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Your Go-Pack for A Costa Rica Adventure~3 things to Pack and 3 Things to Leave at Home

For my first trip to Costa Rica, I packed all the wrong things, even though I’d researched the climate and things I wanted to see and do. I was following a few Costa Rican Expat groups on Facebook, and felt I had a pretty good idea of what I needed to bring along for a month in Costa Rica. I have planning in my DNA because of my long career as an interior designer/building designer, and I thought I’d planned my Go-Pack well, but there were things I never unpacked and some I'd wished I'd brought along.



Oops! I could have done better if I'd only known. I dislike traveling with a lot of luggage, and I like to plan ahead and bring only what’s necessary. You don’t have to make my mistakes if you remember this:


  • Swimming is FANTASTIC in Costa Rica, whether it’s in a swimming pool, ocean, hot springs, or even if you’re “swimming” on a hike through the rainforest in a two-hour downpour. So, bring more than one bathing suit. I brought two, and next trip, I’ll bring three or maybe even four. Bring clothes that dry quickly. This is handy if you get soaked in a downpour or if you wash your sweaty clothes at the end of the day and want to wear them the next day. The weather is hot and humid in most parts of Costa Rica, most of the year, and you will get sweaty. Heavy clothes won’t dry overnight, and may never completely dry, unless you’re able to use a dryer.


  • Bring a pair of closed-toe shoes. I didn’t; thinking that the laid-back beach vibe of Costa Rica meant flip-flops every day, everywhere. Whoa, was I wrong! When we took a fabulous guided tour in the rainforest at Mistico Arenal Hanging Bridges Park, I had to sign a special waiver allowing me to wear my Teva hiking sandals because there are critters you don’t want biting your bare toes--and you can bet the park doesn't want the liability for our dumb decisions! We opted out of taking the nighttime flashlight frog tour just because I didn't bring the right footwear. Disappointing. When we were traipsing through high grass and slushy mud on our guided sloth-search expedition, my ankles and feet got skeeter-bit, too. Next time I’m bringing closed shoes and socks; maybe even knee-socks!




  • Don’t forget to pack sunscreen and any special make-up or body products you can’t live without. You’d think sunscreen would be easy to get while visiting Costa Rica because of all the beaches and sun, but it’s hard to find and expensive. The same is true for personal care lines that we Gringas take for granted, or we buy online. You may be able to find what you need in a big city like San Jose, or maybe at a five-star hotel, but not in the small towns and villages. Pack this stuff in your carry-on, or if you pack it in your checked luggage, make sure you put each product in a separate zip-lock bag, so it doesn’t explode and get all over everything. Take it from me, it’s not a pleasant discovery to find sunscreen all over your two bathing suits or shampoo and toothpaste mixed together!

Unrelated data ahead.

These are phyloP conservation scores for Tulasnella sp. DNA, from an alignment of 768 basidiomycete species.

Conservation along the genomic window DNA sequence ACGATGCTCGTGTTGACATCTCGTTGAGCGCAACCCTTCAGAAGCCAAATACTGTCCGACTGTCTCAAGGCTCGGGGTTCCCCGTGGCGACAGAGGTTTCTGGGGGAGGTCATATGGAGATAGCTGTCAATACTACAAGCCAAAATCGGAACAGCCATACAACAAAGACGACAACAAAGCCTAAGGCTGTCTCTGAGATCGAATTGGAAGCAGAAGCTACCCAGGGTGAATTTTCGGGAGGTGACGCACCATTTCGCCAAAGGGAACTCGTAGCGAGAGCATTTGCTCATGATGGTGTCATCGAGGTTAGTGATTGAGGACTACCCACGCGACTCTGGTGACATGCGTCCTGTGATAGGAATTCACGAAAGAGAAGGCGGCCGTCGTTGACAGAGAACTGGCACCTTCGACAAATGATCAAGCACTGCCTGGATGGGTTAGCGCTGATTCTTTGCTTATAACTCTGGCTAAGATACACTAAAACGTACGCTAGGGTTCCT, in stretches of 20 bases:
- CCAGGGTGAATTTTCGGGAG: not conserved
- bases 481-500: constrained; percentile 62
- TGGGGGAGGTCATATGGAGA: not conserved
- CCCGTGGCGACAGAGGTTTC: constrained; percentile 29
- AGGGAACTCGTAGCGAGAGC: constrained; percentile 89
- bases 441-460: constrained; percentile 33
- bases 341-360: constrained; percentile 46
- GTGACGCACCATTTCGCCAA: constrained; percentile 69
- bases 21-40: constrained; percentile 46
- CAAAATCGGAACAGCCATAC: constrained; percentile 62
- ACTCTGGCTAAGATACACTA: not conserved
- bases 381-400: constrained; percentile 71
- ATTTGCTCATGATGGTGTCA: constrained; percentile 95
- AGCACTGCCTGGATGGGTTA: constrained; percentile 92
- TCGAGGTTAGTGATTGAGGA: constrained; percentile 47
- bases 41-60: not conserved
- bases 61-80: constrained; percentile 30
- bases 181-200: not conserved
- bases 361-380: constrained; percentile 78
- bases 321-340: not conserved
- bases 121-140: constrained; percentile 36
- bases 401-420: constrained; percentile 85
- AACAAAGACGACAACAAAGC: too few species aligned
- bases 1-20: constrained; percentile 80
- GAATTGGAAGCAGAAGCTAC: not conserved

Leave It At Home


  • You don’t need to bring dressy clothes—at least for the kind of trip we enjoyed. We found that beach-casual is fine for dinners out, even in the fanciest restaurants. Stay away from heavy fabrics and polyesters; light weight cotton, linen, and bamboo are perfect for Costa Rica. I lived in flowy skirts and loose long dresses—comfortable for everything except hiking, swimming, zip-lining, horseback riding, river rafting, and ATVing. White and tropical colors will make you feel most comfortable. Don’t bring a jacket—a light sweater, shawl, sweatshirt, or light nylon poncho will be just fine for evenings or downpours. I don’t think I even took my sweater out of my suitcase, but it’s probably a good idea to have one, just in case.

  • Leave your expensive jewelry at home, too. It’s not the right accessory for beach-casual, and why bring something to worry about losing? The Pura Vida mindset and vibe is “Don’t worry, be happy”, so leave the priceless bling behind. You also don’t want to scream, “I’m a rich Gringa/Gringo,” and make yourself a target. While we never had any trouble like that, I’ve heard stories of tourists who have.

  • Don’t bother with Travelers Checks. There are very few places that will take them as payment for goods or services. Pack your credit cards but leave all kinds of checks at home. Cash is king in Costa Rica, and there is easy access to ATMs. Every place we needed money, both US dollars and Costa Rican colones were gladly accepted. Some places take credit cards, but ALL people and places take cash. Carry Costa Rican colones coins in your car to tip the enterprising Ticos who’ll help you find a place to park at the beach or to pay to use the restroom at some of the beaches. If you are staying at an all-inclusive resort, you’ll want to tip everyone who takes awesome care of you: the servers, housekeeping staff, bartenders. Tip your drivers and guides, too.




These are just a few “Do’s and Don’t’s” for your Go-Pack for your first trip to Costa Rica.

Click here for a more comprehensive list. If you have any questions about packing or preparing for your trip, ask them in the comments and I’ll either answer from my experience, refer you to someone with more experience, or research the answer for you. It may be something I’ll include in the book, Postcards From Paradise~Our Costa Rican adVENTURE, so that even more people will be inspired to take a risk, live a dream, and write their own postcards from paradise!


Pura Vida!


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